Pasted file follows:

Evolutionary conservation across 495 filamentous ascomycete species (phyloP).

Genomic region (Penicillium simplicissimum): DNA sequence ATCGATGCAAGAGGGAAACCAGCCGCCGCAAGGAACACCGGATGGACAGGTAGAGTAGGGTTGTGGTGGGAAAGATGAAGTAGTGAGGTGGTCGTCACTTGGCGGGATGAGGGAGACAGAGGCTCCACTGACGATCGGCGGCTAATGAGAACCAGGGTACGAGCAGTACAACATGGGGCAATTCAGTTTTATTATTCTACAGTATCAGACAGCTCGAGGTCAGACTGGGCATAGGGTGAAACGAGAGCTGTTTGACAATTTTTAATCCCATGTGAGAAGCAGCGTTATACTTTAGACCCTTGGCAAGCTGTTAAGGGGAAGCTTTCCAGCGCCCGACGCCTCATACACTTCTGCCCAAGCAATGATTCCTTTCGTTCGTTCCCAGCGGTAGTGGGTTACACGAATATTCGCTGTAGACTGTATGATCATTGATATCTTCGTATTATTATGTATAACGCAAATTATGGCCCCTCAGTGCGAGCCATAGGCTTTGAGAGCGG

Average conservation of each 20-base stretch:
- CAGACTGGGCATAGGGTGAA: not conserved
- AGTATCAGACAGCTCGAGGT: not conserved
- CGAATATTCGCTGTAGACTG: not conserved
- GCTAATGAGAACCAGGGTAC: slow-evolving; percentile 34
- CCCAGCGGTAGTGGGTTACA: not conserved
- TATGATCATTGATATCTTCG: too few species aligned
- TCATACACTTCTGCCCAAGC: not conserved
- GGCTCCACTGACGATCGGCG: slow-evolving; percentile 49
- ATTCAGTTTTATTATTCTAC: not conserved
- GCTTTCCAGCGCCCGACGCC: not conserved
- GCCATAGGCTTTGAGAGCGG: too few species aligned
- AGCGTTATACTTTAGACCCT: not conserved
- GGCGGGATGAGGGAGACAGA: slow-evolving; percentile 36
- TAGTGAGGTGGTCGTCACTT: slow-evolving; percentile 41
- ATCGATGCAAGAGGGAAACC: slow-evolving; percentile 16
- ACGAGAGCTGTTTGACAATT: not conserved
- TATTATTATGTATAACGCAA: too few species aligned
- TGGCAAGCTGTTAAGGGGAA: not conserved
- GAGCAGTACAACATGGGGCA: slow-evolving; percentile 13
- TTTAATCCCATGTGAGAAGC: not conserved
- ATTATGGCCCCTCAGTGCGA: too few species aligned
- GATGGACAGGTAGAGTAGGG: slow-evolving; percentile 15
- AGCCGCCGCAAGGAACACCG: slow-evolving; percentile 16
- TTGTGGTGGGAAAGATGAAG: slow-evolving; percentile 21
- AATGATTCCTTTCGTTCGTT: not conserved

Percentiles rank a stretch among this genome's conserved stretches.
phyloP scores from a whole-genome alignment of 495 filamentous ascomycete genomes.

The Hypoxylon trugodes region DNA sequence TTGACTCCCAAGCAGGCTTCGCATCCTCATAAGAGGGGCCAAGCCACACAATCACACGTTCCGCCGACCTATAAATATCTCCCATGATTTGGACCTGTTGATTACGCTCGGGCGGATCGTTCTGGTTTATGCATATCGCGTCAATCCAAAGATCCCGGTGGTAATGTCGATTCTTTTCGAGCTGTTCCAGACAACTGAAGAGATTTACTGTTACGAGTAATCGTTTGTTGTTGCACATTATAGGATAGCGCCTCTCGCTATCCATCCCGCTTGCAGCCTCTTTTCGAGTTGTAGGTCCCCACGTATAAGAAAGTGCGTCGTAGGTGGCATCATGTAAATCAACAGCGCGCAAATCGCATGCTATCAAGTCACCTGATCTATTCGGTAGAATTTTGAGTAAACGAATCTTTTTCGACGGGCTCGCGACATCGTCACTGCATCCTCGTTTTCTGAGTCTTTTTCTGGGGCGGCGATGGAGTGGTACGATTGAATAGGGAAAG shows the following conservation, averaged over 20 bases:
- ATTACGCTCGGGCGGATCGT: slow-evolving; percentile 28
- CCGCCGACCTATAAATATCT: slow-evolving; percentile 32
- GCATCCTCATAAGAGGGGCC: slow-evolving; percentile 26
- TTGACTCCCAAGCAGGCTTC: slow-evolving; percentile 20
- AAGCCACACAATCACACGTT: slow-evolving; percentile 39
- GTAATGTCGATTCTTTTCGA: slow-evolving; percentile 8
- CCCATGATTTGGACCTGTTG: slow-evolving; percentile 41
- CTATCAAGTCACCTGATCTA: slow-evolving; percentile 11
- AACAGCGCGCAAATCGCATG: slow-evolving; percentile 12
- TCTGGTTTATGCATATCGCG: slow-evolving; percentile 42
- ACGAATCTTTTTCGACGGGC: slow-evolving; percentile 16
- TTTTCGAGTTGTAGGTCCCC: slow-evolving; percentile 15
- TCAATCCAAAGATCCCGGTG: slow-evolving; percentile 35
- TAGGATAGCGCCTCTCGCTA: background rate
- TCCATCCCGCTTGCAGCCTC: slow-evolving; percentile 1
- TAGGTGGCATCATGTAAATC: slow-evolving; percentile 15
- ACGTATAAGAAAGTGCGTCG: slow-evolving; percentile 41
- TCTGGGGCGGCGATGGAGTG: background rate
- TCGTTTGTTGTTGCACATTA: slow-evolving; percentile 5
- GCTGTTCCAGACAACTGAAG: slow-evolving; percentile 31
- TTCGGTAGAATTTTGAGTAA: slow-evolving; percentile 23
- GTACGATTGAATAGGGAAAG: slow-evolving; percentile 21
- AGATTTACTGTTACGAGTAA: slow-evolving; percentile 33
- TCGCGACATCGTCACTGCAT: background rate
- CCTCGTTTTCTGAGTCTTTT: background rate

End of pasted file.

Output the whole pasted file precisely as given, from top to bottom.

Evolutionary conservation across 495 filamentous ascomycete species (phyloP).

Genomic region (Penicillium simplicissimum): DNA sequence ATCGATGCAAGAGGGAAACCAGCCGCCGCAAGGAACACCGGATGGACAGGTAGAGTAGGGTTGTGGTGGGAAAGATGAAGTAGTGAGGTGGTCGTCACTTGGCGGGATGAGGGAGACAGAGGCTCCACTGACGATCGGCGGCTAATGAGAACCAGGGTACGAGCAGTACAACATGGGGCAATTCAGTTTTATTATTCTACAGTATCAGACAGCTCGAGGTCAGACTGGGCATAGGGTGAAACGAGAGCTGTTTGACAATTTTTAATCCCATGTGAGAAGCAGCGTTATACTTTAGACCCTTGGCAAGCTGTTAAGGGGAAGCTTTCCAGCGCCCGACGCCTCATACACTTCTGCCCAAGCAATGATTCCTTTCGTTCGTTCCCAGCGGTAGTGGGTTACACGAATATTCGCTGTAGACTGTATGATCATTGATATCTTCGTATTATTATGTATAACGCAAATTATGGCCCCTCAGTGCGAGCCATAGGCTTTGAGAGCGG

Average conservation of each 20-base stretch:
- CAGACTGGGCATAGGGTGAA: not conserved
- AGTATCAGACAGCTCGAGGT: not conserved
- CGAATATTCGCTGTAGACTG: not conserved
- GCTAATGAGAACCAGGGTAC: slow-evolving; percentile 34
- CCCAGCGGTAGTGGGTTACA: not conserved
- TATGATCATTGATATCTTCG: too few species aligned
- TCATACACTTCTGCCCAAGC: not conserved
- GGCTCCACTGACGATCGGCG: slow-evolving; percentile 49
- ATTCAGTTTTATTATTCTAC: not conserved
- GCTTTCCAGCGCCCGACGCC: not conserved
- GCCATAGGCTTTGAGAGCGG: too few species aligned
- AGCGTTATACTTTAGACCCT: not conserved
- GGCGGGATGAGGGAGACAGA: slow-evolving; percentile 36
- TAGTGAGGTGGTCGTCACTT: slow-evolving; percentile 41
- ATCGATGCAAGAGGGAAACC: slow-evolving; percentile 16
- ACGAGAGCTGTTTGACAATT: not conserved
- TATTATTATGTATAACGCAA: too few species aligned
- TGGCAAGCTGTTAAGGGGAA: not conserved
- GAGCAGTACAACATGGGGCA: slow-evolving; percentile 13
- TTTAATCCCATGTGAGAAGC: not conserved
- ATTATGGCCCCTCAGTGCGA: too few species aligned
- GATGGACAGGTAGAGTAGGG: slow-evolving; percentile 15
- AGCCGCCGCAAGGAACACCG: slow-evolving; percentile 16
- TTGTGGTGGGAAAGATGAAG: slow-evolving; percentile 21
- AATGATTCCTTTCGTTCGTT: not conserved

Percentiles rank a stretch among this genome's conserved stretches.
phyloP scores from a whole-genome alignment of 495 filamentous ascomycete genomes.

The Hypoxylon trugodes region DNA sequence TTGACTCCCAAGCAGGCTTCGCATCCTCATAAGAGGGGCCAAGCCACACAATCACACGTTCCGCCGACCTATAAATATCTCCCATGATTTGGACCTGTTGATTACGCTCGGGCGGATCGTTCTGGTTTATGCATATCGCGTCAATCCAAAGATCCCGGTGGTAATGTCGATTCTTTTCGAGCTGTTCCAGACAACTGAAGAGATTTACTGTTACGAGTAATCGTTTGTTGTTGCACATTATAGGATAGCGCCTCTCGCTATCCATCCCGCTTGCAGCCTCTTTTCGAGTTGTAGGTCCCCACGTATAAGAAAGTGCGTCGTAGGTGGCATCATGTAAATCAACAGCGCGCAAATCGCATGCTATCAAGTCACCTGATCTATTCGGTAGAATTTTGAGTAAACGAATCTTTTTCGACGGGCTCGCGACATCGTCACTGCATCCTCGTTTTCTGAGTCTTTTTCTGGGGCGGCGATGGAGTGGTACGATTGAATAGGGAAAG shows the following conservation, averaged over 20 bases:
- ATTACGCTCGGGCGGATCGT: slow-evolving; percentile 28
- CCGCCGACCTATAAATATCT: slow-evolving; percentile 32
- GCATCCTCATAAGAGGGGCC: slow-evolving; percentile 26
- TTGACTCCCAAGCAGGCTTC: slow-evolving; percentile 20
- AAGCCACACAATCACACGTT: slow-evolving; percentile 39
- GTAATGTCGATTCTTTTCGA: slow-evolving; percentile 8
- CCCATGATTTGGACCTGTTG: slow-evolving; percentile 41
- CTATCAAGTCACCTGATCTA: slow-evolving; percentile 11
- AACAGCGCGCAAATCGCATG: slow-evolving; percentile 12
- TCTGGTTTATGCATATCGCG: slow-evolving; percentile 42
- ACGAATCTTTTTCGACGGGC: slow-evolving; percentile 16
- TTTTCGAGTTGTAGGTCCCC: slow-evolving; percentile 15
- TCAATCCAAAGATCCCGGTG: slow-evolving; percentile 35
- TAGGATAGCGCCTCTCGCTA: background rate
- TCCATCCCGCTTGCAGCCTC: slow-evolving; percentile 1
- TAGGTGGCATCATGTAAATC: slow-evolving; percentile 15
- ACGTATAAGAAAGTGCGTCG: slow-evolving; percentile 41
- TCTGGGGCGGCGATGGAGTG: background rate
- TCGTTTGTTGTTGCACATTA: slow-evolving; percentile 5
- GCTGTTCCAGACAACTGAAG: slow-evolving; percentile 31
- TTCGGTAGAATTTTGAGTAA: slow-evolving; percentile 23
- GTACGATTGAATAGGGAAAG: slow-evolving; percentile 21
- AGATTTACTGTTACGAGTAA: slow-evolving; percentile 33
- TCGCGACATCGTCACTGCAT: background rate
- CCTCGTTTTCTGAGTCTTTT: background rate